Oxygen levels in hundreds of freshwater lakes in the U.S. and around the world are plummeting — and climate change is largely to blame, according to a study published Wednesday.
Why it matters: Per a statement from study co-author Kevin Rose, a professor of biology at Rensselaer Polytechnic Institute: "All complex life depends on oxygen. ... when you start losing oxygen, you have the potential to lose species."
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Driving the news: The study published in the journal Nature, analyzed temperature and dissolved oxygen — a measure of how much oxygen is in water — in almost 400 lakes across the temperate zone, mostly in the U.S. and Europe. Several lakes in New Zealand and one in Japan were also examined.
"Warmer surface water temperatures caused by climate change reduce oxygen levels due to lower solubility of oxygen in warmer water," said Rose in an email to Axios Wednesday night.
What they found: The researchers discovered that since 1980, oxygen levels have dropped 5.5% at the surface and 18.6% in deep waters. The fall is 2.75 to 9.3 times faster than the world's oceans.
Warming temperatures are leading to widespread losses in dissolved oxygen across the studied lakes, linked to climate change and human activity.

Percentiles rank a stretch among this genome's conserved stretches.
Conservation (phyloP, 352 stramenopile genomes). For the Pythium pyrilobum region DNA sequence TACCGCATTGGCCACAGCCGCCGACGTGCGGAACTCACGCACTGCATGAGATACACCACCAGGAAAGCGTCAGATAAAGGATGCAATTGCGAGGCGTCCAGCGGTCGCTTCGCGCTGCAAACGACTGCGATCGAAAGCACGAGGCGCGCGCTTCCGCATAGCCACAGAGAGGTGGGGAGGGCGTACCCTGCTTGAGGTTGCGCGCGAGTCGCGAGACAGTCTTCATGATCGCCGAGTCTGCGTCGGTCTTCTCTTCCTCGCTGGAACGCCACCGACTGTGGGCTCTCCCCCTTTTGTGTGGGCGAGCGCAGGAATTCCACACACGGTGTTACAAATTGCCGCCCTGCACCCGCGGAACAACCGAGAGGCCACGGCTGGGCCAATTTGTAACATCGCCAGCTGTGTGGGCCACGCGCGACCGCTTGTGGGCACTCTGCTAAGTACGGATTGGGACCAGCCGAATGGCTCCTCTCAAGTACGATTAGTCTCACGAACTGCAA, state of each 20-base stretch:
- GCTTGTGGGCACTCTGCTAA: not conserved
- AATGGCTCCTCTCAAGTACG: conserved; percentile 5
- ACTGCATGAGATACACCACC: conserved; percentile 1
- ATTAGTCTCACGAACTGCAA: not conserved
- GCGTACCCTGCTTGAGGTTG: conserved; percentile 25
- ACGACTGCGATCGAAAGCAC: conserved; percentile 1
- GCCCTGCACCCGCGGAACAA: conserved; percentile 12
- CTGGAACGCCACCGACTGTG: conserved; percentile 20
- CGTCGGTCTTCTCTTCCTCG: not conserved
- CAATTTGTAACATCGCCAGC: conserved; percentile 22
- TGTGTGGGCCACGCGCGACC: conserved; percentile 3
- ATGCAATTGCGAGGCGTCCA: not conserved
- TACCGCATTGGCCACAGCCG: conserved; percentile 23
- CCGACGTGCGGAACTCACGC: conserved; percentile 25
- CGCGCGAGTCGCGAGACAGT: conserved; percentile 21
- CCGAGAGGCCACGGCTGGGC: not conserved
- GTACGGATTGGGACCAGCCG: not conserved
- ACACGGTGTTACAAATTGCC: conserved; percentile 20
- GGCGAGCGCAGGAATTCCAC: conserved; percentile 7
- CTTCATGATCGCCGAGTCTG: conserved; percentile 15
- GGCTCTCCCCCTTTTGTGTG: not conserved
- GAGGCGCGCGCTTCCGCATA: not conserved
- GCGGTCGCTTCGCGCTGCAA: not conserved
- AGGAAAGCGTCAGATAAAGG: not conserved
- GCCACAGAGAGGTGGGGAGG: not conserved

Some lakes saw increasing dissolved oxygen concentrations and warming temperatures, caused by pollution such as agricultural runoff.
Between the lines: "When there is no oxygen in deep waters, methane is produced, which is a greenhouse gas that is about 23 times as powerful as carbon dioxide," Rose noted to Axios.
A lack of oxygen in deeper waters "permits nutrients to come out of the nutrient-rich sediments, increasing algal growth, and potentially contributing to harmful algal blooms of toxic cyanobacteria," Rose added.
Our thought bubble, via Axios' Andrew Freedman: Just as global warming is fundamentally altering marine ecosystems, making ocean waters more acidic, increasing temperatures, and altering ocean currents, it's now clear that sweeping changes are happening in water bodies on land.
At risk are ecosystems long dependent on a particular temperature and oxygen structure within a lake. In other words, fish and other marine creatures are facing challenges wherever scientists look.
Of note: Researchers have previously documented dissolved oxygen losses in lakes over a sustained period, but "none" have surveyed so many lakes around the globe, noted Samuel Fey, a Reed College biology professor who studies lakes and wasn't involved in this study, to AP.
The bottom line: Rose told Axios that low oxygen can lead to fish kills, and cold-water fish are particularly sensitive.
"This is a particularly severe problem in regions where local populations depend on fish as a primary source of protein," he said.
Editor's note: This article has been updated with comment from Rose.
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